10 November 2003
The department of labour has launched technical guidelines on employing people with disabilities, aimed at giving practical assistance to employers, employees, trade unions and the disabled on how to implement non-discriminatory measures such as affirmative action.
Labour Minister Membathisi Mdladlana, speaking at the launch in Johannesburg recently, said his department has all the tools and skills needed to help employers accommodate all workers, whether disabled or not, as well as to enable employees to discharge their responsibilities without any hindrances.
“The challenge to employ and advance people with disabilities, both in government and the private sector, is still there and is continuous,” Mdladlana said.
Mdladlana said the public sector has up to 2005 to ensure that its staff compliment comprises at least 2 percent of people with disabilities, who must also occupy all occupational levels and categories.
He said that in terms of the government’s skills development strategy, at least 4 percent of learnerships in the labour market must be occupied by disabled people by 2005.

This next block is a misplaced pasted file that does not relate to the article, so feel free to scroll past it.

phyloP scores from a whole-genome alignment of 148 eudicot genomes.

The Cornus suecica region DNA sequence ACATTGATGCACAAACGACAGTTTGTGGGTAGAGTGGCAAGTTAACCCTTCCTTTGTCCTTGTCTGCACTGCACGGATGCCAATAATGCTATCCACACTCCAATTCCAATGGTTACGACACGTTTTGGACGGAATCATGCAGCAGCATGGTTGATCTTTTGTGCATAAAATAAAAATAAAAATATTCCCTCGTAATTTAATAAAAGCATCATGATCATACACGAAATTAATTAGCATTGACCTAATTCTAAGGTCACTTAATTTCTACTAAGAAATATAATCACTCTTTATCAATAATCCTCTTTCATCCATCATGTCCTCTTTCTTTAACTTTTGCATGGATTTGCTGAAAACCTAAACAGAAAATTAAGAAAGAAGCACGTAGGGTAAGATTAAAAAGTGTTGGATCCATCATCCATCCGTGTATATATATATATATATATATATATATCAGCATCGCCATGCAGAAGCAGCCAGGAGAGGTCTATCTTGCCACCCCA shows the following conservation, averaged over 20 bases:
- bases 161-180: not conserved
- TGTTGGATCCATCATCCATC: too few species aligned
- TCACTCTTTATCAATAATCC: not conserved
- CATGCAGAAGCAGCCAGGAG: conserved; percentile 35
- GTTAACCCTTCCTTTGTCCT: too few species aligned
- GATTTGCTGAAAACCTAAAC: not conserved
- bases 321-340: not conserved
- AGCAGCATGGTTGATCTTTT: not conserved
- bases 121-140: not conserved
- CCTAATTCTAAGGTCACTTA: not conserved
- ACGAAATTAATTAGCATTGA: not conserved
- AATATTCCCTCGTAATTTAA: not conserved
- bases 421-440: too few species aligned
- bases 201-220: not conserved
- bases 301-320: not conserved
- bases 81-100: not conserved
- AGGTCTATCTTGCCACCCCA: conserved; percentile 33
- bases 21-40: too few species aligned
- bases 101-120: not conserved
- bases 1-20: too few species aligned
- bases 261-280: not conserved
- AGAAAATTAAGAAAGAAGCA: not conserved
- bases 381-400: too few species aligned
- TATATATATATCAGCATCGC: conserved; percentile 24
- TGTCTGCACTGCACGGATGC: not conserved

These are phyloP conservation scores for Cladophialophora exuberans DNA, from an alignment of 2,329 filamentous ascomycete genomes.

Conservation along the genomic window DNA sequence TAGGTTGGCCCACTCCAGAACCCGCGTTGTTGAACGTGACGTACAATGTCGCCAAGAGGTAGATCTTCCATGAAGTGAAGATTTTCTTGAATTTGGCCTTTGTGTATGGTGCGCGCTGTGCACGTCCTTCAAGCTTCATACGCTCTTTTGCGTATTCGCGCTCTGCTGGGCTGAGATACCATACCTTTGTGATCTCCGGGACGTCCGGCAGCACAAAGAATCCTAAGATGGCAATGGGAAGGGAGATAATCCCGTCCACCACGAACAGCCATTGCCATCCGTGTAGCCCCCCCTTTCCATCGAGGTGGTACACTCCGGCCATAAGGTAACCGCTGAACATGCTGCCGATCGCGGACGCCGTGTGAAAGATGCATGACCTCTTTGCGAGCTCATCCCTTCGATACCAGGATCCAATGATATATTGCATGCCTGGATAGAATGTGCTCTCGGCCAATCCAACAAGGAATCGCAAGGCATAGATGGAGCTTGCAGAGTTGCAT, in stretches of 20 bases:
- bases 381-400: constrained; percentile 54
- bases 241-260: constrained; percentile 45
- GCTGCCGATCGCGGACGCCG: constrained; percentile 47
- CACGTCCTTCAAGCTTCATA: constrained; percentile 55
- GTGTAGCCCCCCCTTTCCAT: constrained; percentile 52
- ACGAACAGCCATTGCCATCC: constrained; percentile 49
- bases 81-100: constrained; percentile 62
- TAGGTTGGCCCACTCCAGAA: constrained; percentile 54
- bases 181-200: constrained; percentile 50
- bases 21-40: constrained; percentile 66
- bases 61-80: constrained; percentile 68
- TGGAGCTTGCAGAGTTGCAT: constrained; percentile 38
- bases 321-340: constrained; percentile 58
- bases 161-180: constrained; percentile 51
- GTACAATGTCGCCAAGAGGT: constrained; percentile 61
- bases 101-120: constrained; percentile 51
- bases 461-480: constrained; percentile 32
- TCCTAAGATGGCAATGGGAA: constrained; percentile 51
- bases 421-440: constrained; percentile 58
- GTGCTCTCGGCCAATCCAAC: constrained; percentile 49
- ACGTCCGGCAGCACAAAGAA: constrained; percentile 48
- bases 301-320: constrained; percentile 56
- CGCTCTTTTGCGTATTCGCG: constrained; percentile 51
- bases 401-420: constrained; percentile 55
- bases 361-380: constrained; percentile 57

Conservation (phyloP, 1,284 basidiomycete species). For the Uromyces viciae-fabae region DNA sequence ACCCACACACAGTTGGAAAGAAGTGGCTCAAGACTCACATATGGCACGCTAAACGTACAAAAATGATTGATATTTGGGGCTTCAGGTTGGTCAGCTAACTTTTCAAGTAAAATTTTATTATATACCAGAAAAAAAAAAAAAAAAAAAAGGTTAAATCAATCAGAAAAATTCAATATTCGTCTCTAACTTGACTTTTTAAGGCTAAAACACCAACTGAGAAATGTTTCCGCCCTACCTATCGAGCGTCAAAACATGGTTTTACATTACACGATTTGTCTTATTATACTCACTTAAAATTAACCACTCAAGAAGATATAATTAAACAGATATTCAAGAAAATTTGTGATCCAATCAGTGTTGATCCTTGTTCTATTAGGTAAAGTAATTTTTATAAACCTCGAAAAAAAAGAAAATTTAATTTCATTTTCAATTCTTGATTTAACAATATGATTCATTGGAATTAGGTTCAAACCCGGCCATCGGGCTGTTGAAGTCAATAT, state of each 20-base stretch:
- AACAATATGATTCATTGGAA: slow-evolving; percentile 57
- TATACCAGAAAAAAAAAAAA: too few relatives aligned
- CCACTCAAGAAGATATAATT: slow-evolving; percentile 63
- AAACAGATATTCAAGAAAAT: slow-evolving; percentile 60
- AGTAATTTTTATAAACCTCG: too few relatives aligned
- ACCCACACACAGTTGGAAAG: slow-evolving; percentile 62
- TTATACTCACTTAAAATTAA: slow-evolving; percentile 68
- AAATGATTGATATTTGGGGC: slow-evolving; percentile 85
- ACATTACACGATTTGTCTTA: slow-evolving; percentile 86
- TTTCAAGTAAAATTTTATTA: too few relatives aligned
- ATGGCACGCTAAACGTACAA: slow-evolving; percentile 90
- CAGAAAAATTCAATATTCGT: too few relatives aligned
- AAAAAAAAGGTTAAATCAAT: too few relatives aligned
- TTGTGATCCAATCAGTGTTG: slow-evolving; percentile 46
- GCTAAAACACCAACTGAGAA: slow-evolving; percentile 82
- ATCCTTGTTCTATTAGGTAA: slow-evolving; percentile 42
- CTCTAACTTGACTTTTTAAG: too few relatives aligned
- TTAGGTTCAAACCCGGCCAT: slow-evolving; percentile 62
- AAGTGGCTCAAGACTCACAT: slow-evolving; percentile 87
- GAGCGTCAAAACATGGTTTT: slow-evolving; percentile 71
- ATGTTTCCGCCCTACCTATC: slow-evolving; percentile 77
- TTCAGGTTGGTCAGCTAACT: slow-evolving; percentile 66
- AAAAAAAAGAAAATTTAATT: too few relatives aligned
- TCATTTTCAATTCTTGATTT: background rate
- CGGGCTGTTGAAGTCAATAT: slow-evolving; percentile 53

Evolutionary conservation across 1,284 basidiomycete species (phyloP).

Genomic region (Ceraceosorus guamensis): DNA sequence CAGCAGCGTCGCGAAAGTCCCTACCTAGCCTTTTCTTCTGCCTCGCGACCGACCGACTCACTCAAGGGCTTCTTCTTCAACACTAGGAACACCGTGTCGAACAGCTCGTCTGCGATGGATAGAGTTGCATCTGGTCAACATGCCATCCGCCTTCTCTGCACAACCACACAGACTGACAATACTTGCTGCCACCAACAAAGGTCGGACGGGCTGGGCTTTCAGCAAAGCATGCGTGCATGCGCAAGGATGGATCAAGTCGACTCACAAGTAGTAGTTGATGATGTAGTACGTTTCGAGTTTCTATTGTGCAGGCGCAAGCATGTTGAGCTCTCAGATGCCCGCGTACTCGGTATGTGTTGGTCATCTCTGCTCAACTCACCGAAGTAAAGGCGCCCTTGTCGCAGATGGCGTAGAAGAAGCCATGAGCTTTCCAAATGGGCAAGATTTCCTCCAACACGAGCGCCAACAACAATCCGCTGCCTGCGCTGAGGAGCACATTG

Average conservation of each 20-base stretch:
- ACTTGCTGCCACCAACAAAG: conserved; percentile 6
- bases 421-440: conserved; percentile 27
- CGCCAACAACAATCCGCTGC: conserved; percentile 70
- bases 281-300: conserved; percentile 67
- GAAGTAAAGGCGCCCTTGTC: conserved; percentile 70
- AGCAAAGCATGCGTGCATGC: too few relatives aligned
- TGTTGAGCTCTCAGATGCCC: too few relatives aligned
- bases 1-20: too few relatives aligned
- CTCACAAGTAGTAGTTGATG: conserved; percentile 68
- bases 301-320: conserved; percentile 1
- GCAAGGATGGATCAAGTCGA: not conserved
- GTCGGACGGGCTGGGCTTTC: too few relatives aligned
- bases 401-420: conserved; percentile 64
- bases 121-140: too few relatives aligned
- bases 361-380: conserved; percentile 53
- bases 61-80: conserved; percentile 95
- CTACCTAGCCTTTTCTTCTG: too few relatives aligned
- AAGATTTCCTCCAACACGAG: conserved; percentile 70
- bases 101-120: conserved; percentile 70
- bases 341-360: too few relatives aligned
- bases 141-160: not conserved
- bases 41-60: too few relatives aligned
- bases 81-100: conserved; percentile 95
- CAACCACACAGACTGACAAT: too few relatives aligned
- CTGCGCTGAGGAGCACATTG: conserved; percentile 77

Mdladlana said that while many employers do not have policies or programmes aimed at accommodating people with disabilities, some employers were doing their best to accommodate people with disabilities.
“These technical guidelines not only modernise our lives but also create challenges in employment and skills development in the workplace,” he said.
Mzolisi ka Toni, of Disabled People of South Africa, said his organisation hoped it would “no longer receive phone calls from employers demanding a definition of disability”.
Toni said the disabled find it difficult to secure employment, despite the fact that the Employment Equity Act and the Disability Code outlaw discrimination based on ability. But he expressed hope that the guidelines would address this situation.